CONCACAF to overhaul ‘archaic’ World Cup qualifying format

October 09, 2016
Victor Montagliani


World Cup qualifying in North America is set to be overhauled to avoid shutting out the majority of countries in the CONCACAF region so early.

CONCACAF President Victor Montagliani has instigated a review of an “archaic” format that leaves only six out of the region’s 35 teams still in with a shot at qualifying for Russia in 2018.

Alongside a potential new name to replace the corruption-tainted CONCACAF brand, revamping qualifying to be more inclusive has emerged as a key objective for Montagliani after five months in charge of the confederation covering North and Central America and the Caribbean.

“Something needs to change because you can’t have 85 percent of your members who are on the outside looking in two years before the World Cup,” Montagliani told The Associated Press. “It doesn’t make sense.”

Since qualifying for the 1998 World Cup, CONCACAF has used a system where teams play home and away in early rounds. Once 12 nations are remaining there are three groups of four, which produces six teams for a final round.

The United States, Costa Rica, Honduras, Mexico, Panama, and Trinidad and Tobago are the last teams standing , chasing three of CONCACAF’s automatic qualification places. Starting next month, they play each other twice in a league.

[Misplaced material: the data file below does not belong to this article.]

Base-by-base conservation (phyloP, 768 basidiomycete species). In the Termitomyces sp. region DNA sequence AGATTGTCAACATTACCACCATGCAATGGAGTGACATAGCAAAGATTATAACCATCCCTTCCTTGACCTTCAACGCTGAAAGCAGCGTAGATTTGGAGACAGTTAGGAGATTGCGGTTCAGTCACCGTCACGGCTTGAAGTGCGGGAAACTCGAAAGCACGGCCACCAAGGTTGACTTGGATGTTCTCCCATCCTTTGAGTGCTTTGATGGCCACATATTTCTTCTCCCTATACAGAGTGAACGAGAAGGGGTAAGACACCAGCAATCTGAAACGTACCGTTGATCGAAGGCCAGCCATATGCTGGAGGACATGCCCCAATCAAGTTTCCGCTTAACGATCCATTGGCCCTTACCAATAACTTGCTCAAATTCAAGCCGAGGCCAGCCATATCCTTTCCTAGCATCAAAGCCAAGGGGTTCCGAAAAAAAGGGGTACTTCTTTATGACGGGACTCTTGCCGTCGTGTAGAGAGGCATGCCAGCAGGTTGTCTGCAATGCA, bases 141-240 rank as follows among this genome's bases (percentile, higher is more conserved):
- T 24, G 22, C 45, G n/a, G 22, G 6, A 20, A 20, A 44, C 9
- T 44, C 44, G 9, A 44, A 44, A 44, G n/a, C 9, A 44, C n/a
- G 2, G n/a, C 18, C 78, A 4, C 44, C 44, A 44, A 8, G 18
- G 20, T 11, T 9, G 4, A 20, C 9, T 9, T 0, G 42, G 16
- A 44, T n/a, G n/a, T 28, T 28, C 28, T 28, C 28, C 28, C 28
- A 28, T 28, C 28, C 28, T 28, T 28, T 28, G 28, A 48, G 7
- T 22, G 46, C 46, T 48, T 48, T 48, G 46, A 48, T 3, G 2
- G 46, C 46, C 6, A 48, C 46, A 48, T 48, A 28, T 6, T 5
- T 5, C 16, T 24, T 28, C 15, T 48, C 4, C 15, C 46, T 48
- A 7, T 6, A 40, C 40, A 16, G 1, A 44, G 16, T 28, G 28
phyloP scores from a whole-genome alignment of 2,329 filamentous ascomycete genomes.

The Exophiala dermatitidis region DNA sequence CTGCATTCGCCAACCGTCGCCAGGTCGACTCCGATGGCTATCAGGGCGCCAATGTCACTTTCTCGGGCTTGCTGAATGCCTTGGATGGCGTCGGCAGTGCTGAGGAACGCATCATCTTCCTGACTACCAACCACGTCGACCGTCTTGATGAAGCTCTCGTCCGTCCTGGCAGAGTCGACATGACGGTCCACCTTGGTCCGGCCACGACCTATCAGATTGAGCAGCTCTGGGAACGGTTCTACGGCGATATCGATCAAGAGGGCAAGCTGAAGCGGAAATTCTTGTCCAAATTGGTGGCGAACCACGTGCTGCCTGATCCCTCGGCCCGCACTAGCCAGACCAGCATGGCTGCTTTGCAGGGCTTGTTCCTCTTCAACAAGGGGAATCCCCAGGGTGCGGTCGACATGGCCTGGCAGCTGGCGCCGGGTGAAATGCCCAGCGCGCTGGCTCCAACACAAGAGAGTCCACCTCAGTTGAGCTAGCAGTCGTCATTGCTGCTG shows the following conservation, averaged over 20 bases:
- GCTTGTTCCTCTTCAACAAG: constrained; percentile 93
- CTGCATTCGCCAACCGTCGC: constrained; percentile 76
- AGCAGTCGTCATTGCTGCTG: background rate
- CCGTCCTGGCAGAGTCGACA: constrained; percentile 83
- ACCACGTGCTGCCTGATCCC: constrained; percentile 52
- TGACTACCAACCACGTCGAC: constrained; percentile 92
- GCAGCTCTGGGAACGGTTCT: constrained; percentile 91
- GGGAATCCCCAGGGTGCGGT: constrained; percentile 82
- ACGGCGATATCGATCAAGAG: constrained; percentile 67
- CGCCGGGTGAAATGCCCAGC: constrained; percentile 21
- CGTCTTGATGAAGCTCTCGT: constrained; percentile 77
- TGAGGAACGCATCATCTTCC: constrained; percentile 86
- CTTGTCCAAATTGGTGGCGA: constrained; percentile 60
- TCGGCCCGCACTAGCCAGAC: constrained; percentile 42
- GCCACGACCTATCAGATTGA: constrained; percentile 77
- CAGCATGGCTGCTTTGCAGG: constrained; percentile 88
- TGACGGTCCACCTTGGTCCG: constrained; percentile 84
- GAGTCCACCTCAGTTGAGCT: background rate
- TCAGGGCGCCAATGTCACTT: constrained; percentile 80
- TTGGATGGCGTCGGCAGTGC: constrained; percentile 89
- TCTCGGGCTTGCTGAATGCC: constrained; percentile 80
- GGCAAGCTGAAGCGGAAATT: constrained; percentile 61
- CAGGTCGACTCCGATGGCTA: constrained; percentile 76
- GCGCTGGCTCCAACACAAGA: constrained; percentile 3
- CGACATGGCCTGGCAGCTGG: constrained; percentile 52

“It’s great for those six teams over the next year and a bit but how about the other ones?” Montagliani said. “It’s hard.”

Hard for players to raise their standard and hard for teams to generate revenue to fund soccer development.

“We seriously need to look at our World Cup qualifying system that is a bit archaic. We need to be a bit more all-encompassing. We’re looking at how we balance competitions with our commercial (priorities) without putting too much stress on already too busy calendars as well,” said Montagliani who is certain qualifying must change, although there could be a proliferation of games that draw smaller crowds and little broadcast revenue.

Discussing a new configuration, Montagliani said: “Maybe it’s like the Europeans or maybe it’s like the South Americans with a league — or it’s a hybrid of the two.”

In Europe, countries are split into nine groups, balanced according to their rankings, and play games from September 2016 to October 2017. The group winners qualify automatically and the eight best runners-up will contest playoffs for the remaining four UEFA spots in Russia.

In South America, the 10 CONMEBOL members are in a two-year league that started in October 2015. The top four have guaranteed World Cup places and the fifth-place team has to go through a playoff against a country from Oceania.

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